Masbateño language

Masbateño or Minasbate is an Austronesian language spoken by more than 600,000 people, primarily in the province of Masbate in the Philippines. It is very close to Capiznon, Hiligaynon/Ilonggo and Waray-Waray, all three spoken in Visayas. It belongs to the Central branch of the Bisayan languages.

Native toPhilippines
RegionMasbate province (almost whole portion of Masbate island proper, entire Ticao island and southern half of Burias island)
EthnicityMasbateño people
Native speakers
350,000 (2002)[1]
250,000 L2 speakers
Total: 600,000+ speakers
Language codes
ISO 639-3msb
Masbatenyo language map.png
Areas where Masbateño is spoken
This article contains IPA phonetic symbols. Without proper rendering support, you may see question marks, boxes, or other symbols instead of Unicode characters. For an introductory guide on IPA symbols, see Help:IPA.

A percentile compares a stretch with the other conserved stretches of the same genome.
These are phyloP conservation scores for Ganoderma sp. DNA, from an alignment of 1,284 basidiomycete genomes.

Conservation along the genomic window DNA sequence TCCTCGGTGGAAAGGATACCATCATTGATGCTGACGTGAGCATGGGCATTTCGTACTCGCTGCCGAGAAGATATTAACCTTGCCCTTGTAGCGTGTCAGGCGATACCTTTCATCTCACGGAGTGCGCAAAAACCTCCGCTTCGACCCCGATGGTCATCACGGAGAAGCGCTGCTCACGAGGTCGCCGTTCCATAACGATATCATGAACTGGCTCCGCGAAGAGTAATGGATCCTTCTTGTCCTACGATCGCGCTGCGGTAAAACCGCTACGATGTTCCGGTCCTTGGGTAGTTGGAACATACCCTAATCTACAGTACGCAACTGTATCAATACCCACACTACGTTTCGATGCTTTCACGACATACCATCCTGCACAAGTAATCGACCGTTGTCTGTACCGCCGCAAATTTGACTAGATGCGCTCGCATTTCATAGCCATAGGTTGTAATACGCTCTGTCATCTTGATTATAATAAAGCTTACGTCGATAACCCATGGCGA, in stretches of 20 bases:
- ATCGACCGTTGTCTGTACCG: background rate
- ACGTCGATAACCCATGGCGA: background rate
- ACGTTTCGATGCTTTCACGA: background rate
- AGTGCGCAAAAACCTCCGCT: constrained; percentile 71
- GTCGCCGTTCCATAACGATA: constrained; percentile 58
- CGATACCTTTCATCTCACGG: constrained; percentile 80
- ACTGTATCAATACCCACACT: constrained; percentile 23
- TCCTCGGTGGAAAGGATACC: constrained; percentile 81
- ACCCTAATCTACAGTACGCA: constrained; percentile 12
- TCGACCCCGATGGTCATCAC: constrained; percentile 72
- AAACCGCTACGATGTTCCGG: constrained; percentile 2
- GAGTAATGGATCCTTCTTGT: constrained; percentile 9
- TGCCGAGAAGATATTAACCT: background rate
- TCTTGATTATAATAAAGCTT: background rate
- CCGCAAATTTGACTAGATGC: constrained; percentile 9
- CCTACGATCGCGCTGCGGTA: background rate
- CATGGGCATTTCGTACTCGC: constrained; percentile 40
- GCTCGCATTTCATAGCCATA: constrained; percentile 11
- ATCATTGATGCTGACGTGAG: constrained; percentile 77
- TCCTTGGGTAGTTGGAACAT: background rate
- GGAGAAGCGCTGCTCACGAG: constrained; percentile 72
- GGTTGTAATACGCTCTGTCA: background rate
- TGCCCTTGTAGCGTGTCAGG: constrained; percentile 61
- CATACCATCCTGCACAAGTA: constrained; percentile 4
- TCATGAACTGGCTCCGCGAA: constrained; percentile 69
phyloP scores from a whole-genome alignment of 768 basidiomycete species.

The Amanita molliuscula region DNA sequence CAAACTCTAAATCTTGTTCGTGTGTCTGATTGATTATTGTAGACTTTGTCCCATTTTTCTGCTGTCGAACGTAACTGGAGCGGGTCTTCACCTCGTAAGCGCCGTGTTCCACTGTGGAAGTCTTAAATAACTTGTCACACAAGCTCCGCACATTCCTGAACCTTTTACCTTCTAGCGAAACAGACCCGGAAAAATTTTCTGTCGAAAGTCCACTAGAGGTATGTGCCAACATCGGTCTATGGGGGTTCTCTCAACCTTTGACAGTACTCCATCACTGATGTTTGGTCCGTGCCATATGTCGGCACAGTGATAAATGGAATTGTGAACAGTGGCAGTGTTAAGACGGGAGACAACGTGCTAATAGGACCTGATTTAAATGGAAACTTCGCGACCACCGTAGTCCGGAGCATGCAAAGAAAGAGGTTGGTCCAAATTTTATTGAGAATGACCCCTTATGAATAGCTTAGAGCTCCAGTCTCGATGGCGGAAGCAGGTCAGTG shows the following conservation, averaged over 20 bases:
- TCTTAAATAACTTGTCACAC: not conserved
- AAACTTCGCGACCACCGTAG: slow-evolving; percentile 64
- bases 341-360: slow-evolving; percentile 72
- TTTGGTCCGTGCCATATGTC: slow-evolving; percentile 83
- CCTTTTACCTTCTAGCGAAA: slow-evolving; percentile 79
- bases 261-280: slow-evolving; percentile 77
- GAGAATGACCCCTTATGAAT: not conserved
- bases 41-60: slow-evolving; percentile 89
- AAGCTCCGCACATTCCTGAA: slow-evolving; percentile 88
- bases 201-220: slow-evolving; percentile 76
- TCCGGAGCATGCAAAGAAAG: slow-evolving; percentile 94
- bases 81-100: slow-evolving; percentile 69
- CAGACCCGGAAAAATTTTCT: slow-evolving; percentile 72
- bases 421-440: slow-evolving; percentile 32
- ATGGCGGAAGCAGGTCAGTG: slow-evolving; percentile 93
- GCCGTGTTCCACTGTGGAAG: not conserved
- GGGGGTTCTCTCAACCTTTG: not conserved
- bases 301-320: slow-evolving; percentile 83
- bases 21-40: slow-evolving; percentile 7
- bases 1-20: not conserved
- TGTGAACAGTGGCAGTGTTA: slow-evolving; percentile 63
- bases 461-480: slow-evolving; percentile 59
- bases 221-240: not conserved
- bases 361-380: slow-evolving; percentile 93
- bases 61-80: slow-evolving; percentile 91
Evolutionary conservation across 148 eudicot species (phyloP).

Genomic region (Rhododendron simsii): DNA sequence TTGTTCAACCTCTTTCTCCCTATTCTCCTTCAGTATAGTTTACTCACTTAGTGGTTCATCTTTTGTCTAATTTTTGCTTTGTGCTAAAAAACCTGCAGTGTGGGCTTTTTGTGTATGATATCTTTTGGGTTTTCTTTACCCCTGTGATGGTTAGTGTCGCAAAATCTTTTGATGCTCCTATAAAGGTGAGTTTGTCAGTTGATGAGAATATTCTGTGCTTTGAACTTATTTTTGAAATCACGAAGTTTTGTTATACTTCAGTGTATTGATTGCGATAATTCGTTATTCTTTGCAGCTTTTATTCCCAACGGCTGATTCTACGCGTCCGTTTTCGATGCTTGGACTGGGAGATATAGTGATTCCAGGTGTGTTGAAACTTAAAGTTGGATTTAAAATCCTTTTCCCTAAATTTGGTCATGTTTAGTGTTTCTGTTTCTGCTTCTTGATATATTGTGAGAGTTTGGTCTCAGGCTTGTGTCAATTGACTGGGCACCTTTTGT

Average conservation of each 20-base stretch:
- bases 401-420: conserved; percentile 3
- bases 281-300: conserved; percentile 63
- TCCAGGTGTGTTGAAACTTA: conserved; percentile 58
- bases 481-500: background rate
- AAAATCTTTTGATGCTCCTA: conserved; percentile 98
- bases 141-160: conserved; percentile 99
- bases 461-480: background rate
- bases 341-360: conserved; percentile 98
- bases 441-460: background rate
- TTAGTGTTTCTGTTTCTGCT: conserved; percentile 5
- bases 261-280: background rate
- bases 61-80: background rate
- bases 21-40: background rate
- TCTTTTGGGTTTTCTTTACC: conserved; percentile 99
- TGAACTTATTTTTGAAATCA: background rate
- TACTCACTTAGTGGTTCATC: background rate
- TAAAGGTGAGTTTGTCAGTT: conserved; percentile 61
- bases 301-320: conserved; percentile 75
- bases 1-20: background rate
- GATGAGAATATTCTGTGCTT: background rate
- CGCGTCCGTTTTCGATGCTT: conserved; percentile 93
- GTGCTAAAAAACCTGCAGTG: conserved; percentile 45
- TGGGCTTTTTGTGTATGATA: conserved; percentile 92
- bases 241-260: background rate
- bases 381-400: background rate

Masbateño has sixteen consonants: /p, t, k, ʔ, b, d, g, m, n, ŋ, s, h, l, ɾ, w, j/. There are three vowels: /i/, /a/, /e/, and /u,o/. The vowels u and o are allophones, with u always being used when it is the beginning and sometimes end of a syllable, and o always used when it ends a syllable. The sounds /e/ and /o/ could be borrowed from Spanish.[2] This is one of the Philippine languages which is excluded from [ɾ]-[d] allophone.


Masbateño Basic Mathematical OperationsEdit

  • one plus one equals two (1 + 1 = 2) - An usad gindagdagan san usad, duha/duwa ka bilog
  • two times two equals four (2 x 2 = 4) - An duwa ginpilô san duwa na bes, nagin upat
  • eight minus five equals three (8 - 5 = 3) - An walo gin-ibanan san lima, tulo an nabilin
  • nine divided by three equals three (9 ÷ 3 = 3) - An siyam ginbarahin sa tulo, tig-turulo

Advanced Algebraic OperationsEdit

  • x raised to the power of y, or in symbols, (x^y). In Minasbate, an x piluon sa y na beses.